Between Tyranny and Civil War: Trump's Dangerous Tweet, Venezuela, and Game of Thrones (Contains Spoilers)

by Michael C. Dorf

Recently, Donald Trump retweeted a suggestion by Jerry Falwell Jr. that he, Trump, ought to get two extra years added to his presidency, because the Russia investigation improperly robbed him of his opportunity to govern during the first two years of his term. According to the Washington Post, White House officials said Trump was joking. Although Trump is not exactly renowned for his sense of humor, we can probably assume that he has no plans to seek two extra years.

However, as Prof Buchanan has repeatedly warned (e.g., here with links to prior warnings) there are reasons to worry that Trump could refuse to accept an electoral defeat through bogus claims of voter fraud and similar shenanigans. Speaker Pelosi takes this prospect seriously enough to have said that the 2020 Democratic presidential candidate needs to win by such a large margin as to render any contest by Trump untenable. And as the WaPo story linked above reminds readers, during a 2016 debate with Hillary Clinton, Trump twice refused to commit to accepting the results of the election if he lost.

Thus far, most discussion of these episodes has focused on how Trump undercuts our democracy and thus brings us closer to tyranny. That is indeed a serious concern, but Trump's dalliance with non-democratic means of achieving and retaining power also risks what might be regarded as tyranny's mirror image: civil war and anarchy.

Anarchy and tyranny might seem to be opposites: the former is the absence of government, the latter an all-powerful government. Yet they are in fact closely linked. Outside the fantasies of utopians, anarchy does not mean anything like universal liberty. Rather, in the absence of organized government, one faces the de facto rule of the strongest and most brutal local warlords. Such conditions are what Hobbes had in mind when he characterized life in the state of nature as nasty, brutish, and short.

Autocrats often come to power or justify their remaining in power by promising order. They exercise a monopoly on force, displacing local warlords with their own rule. From the ordinary person's perspective, an autocrat's rule may be distasteful but preferable to rule by warlords. We might therefore distinguish a "mere" autocrat from a tyrant by saying that a tyrant is the sort of autocrat who rules so brutally that life under his rule is no better than life under anarchy.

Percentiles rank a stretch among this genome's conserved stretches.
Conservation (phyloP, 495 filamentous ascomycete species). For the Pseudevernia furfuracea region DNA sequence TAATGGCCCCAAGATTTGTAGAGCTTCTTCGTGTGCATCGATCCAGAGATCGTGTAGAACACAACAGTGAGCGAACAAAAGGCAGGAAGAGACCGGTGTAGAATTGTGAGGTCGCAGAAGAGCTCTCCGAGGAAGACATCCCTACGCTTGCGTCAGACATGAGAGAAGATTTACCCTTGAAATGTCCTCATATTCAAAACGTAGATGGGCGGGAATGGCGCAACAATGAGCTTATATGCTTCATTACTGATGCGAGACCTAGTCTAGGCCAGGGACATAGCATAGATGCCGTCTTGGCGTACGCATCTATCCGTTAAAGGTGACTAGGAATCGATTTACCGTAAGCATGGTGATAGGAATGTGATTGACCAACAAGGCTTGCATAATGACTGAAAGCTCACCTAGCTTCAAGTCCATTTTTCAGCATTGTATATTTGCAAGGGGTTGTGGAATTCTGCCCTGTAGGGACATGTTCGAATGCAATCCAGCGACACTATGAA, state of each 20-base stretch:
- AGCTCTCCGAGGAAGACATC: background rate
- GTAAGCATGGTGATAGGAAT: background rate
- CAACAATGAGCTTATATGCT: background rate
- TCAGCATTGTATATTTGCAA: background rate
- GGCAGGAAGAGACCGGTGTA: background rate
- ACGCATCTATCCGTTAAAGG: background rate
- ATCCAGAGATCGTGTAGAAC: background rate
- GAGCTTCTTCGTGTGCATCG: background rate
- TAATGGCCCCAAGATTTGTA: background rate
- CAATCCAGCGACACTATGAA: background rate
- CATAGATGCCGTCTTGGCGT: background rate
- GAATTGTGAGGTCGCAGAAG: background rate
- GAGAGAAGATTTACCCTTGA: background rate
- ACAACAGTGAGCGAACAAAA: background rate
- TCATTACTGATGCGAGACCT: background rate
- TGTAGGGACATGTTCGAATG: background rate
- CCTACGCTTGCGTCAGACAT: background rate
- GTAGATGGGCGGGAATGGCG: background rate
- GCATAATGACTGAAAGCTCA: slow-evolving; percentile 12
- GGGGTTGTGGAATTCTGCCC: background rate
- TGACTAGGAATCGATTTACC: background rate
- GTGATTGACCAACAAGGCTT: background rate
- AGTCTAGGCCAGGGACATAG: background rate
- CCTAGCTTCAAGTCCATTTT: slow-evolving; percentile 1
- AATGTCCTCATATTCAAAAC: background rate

Periods of anarchy typically arise in previously ordered societies as a consequence of civil war, in which the lines of authority break down. Various factors can lead to civil war: racial, ethnic, or sectarian religious tensions, economic struggles, and strong ideological differences can all lead to civil war, but so can the simple competition for power, at least where the lines of succession are unclear. As I've previously noted, one often overlooked virtue of democracy is that it generally prevents bloody succession struggles and thereby reduces the likelihood of anarchy. Here is how I put the point in 2007:
In autocratic societies, the death of the leader can be a perilous time, as rivals jockey for power. Sometimes open warfare breaks out among supporters of various candidate rulers. To be sure, there are systems of succession other than democracy for ensuring a smooth transition to power. Hereditary monarchy is the most obvious. Oligarchy is another solution; the death of one leader does not deprive the governing group of power. But neither of these is perfect, as intra-familial or intra-oligarchic violence can erupt. More broadly, in non-democratic regimes, the absence of a democratic pedigree does not deprive a ruler of legitimacy, and so there is a constant risk of a succession crisis.  . . . With no democratic criterion for distinguishing legitimate from illegitimate regimes, it pays to back a winner. The risk of chaos is also high in nominal democracies in which the military lacks a strong commitment to civilian rule.
The very large downside of a power struggle should give pause to anyone who is otherwise inclined to want to displace the existing authority. Venezuela today is an instructive example. We can stipulate that the Maduro regime is corrupt, venal, and illegitimate; we can also stipulate that its policies have immiserated the country and would have done so even without external sanctions; and yet we can also worry that the 50+ countries (including the US, Canada, the UK, and most of Europe and Latin America) backing Juan Guaidó's claim to be president are risking turning a catastrophe into an even worse catastrophe: a civil war that could ignite great-power conflict.